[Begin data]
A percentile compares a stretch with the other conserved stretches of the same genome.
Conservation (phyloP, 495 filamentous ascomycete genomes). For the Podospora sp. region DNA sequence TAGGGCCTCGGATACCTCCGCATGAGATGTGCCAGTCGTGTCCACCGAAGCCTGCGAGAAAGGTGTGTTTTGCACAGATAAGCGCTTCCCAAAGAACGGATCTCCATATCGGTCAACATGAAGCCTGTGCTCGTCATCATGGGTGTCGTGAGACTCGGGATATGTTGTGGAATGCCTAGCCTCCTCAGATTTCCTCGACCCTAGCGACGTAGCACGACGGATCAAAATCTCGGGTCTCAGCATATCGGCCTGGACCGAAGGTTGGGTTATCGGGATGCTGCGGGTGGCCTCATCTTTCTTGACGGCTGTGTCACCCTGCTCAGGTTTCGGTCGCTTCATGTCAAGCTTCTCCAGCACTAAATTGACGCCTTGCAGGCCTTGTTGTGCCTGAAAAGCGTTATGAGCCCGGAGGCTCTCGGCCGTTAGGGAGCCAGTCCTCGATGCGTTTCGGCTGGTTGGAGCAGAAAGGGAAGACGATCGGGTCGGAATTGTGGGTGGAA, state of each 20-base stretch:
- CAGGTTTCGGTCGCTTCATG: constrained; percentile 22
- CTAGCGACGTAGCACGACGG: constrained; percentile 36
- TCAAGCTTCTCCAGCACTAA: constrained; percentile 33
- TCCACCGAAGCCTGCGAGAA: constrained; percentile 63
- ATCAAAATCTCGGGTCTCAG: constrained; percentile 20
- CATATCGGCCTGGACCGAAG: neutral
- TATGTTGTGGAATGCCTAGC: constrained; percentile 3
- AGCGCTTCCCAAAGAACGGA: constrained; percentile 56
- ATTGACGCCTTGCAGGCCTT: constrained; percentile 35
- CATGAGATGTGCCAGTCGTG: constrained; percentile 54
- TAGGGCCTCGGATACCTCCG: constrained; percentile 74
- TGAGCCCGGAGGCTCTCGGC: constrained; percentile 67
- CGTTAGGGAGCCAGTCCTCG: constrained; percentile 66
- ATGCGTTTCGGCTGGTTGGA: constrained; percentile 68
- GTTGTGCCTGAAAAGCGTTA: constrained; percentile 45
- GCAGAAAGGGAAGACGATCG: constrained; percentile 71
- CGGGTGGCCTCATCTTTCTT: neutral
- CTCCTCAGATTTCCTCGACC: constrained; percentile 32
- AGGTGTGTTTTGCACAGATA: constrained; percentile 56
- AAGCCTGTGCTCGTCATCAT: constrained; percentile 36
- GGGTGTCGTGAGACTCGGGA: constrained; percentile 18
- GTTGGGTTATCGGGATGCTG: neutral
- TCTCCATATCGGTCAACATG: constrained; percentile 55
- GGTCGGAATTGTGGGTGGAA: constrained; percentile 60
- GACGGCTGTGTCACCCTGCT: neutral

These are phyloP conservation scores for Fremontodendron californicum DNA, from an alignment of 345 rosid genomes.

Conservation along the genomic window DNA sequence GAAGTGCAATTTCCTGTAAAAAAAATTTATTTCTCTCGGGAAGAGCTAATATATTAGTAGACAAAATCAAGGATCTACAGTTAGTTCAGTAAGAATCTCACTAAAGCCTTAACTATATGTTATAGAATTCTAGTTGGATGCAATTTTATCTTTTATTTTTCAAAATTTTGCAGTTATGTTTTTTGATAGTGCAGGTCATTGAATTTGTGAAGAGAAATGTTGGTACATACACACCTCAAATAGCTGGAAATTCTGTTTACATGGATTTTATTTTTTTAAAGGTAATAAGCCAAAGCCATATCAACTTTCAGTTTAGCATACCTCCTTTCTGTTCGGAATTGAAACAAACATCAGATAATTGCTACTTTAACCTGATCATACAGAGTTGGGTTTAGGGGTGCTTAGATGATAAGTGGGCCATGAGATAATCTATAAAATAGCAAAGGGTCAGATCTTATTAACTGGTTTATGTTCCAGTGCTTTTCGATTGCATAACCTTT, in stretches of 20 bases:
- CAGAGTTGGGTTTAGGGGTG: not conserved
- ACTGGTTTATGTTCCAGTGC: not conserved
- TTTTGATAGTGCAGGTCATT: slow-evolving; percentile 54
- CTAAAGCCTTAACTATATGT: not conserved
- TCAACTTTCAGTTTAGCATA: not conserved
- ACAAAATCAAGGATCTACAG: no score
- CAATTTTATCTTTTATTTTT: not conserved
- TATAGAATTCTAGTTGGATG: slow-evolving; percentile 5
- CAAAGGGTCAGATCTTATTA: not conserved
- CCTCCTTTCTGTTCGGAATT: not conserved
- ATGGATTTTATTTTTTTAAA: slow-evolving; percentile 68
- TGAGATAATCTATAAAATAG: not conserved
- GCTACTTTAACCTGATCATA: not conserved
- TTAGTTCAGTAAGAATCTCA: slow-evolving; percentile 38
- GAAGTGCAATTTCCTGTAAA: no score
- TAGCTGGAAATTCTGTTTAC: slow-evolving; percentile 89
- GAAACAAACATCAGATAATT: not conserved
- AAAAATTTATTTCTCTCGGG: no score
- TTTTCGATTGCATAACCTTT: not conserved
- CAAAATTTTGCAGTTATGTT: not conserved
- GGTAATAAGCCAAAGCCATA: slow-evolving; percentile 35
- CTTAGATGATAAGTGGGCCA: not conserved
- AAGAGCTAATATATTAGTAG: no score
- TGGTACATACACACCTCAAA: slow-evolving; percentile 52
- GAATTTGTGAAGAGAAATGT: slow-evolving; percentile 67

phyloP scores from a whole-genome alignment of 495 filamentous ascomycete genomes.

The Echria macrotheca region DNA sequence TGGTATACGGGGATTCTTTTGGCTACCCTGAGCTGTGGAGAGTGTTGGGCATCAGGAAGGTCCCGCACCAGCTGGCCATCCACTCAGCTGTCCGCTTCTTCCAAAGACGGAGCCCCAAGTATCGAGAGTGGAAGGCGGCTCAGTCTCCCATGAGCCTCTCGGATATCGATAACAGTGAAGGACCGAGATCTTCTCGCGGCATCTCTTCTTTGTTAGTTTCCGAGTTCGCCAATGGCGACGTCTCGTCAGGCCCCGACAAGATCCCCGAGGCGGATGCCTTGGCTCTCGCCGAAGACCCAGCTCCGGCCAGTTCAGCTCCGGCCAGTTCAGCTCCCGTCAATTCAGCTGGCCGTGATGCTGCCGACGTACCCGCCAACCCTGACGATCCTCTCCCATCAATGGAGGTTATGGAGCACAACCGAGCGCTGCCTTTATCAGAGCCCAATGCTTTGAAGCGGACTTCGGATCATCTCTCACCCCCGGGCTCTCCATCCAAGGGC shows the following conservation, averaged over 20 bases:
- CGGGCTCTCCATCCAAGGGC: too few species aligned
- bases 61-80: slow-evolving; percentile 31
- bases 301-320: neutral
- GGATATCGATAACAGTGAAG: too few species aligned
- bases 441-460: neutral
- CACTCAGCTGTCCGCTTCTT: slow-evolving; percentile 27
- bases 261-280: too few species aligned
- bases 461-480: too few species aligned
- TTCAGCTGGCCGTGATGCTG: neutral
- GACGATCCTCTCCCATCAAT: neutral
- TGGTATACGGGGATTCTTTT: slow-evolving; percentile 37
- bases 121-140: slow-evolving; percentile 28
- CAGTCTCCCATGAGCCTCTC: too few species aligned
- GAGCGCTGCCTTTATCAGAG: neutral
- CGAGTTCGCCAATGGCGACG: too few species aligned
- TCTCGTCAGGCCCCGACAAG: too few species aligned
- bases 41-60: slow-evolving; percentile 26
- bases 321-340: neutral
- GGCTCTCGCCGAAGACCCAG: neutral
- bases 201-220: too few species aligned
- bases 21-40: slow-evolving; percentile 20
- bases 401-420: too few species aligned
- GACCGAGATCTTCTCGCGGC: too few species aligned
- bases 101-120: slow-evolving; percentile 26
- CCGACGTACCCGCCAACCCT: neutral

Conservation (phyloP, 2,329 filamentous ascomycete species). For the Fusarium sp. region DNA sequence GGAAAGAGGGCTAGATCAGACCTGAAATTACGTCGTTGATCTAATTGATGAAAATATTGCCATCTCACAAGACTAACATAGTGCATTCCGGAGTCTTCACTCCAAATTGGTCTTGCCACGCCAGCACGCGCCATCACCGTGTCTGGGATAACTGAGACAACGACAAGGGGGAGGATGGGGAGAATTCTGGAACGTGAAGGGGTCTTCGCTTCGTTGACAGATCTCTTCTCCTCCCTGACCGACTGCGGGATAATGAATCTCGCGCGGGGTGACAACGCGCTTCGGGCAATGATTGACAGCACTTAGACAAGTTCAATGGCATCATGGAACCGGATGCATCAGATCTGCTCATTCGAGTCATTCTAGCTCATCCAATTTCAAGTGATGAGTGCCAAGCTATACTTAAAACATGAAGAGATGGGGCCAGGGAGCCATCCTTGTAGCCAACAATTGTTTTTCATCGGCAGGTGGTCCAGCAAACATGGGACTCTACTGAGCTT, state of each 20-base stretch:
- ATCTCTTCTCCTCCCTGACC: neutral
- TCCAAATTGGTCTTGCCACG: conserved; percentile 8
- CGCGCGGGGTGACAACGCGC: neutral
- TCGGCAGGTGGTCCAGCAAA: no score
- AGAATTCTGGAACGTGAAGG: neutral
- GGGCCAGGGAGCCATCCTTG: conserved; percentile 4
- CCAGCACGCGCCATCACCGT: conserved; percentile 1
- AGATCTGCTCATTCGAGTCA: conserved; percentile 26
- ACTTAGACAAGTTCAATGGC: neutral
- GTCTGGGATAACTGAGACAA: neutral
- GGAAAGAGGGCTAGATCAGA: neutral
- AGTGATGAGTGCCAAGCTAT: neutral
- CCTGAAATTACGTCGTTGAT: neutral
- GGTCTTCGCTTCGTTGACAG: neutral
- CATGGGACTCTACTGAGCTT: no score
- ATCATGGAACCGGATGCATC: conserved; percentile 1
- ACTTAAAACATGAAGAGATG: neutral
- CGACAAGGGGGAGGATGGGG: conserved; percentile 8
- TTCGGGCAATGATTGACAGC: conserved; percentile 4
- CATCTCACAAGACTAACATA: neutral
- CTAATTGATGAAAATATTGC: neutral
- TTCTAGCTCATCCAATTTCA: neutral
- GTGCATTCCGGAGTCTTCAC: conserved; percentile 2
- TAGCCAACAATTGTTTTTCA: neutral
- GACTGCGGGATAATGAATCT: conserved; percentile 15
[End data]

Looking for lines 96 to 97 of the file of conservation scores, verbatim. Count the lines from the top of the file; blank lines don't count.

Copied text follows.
- GGTCTTCGCTTCGTTGACAG: neutral
- CATGGGACTCTACTGAGCTT: no score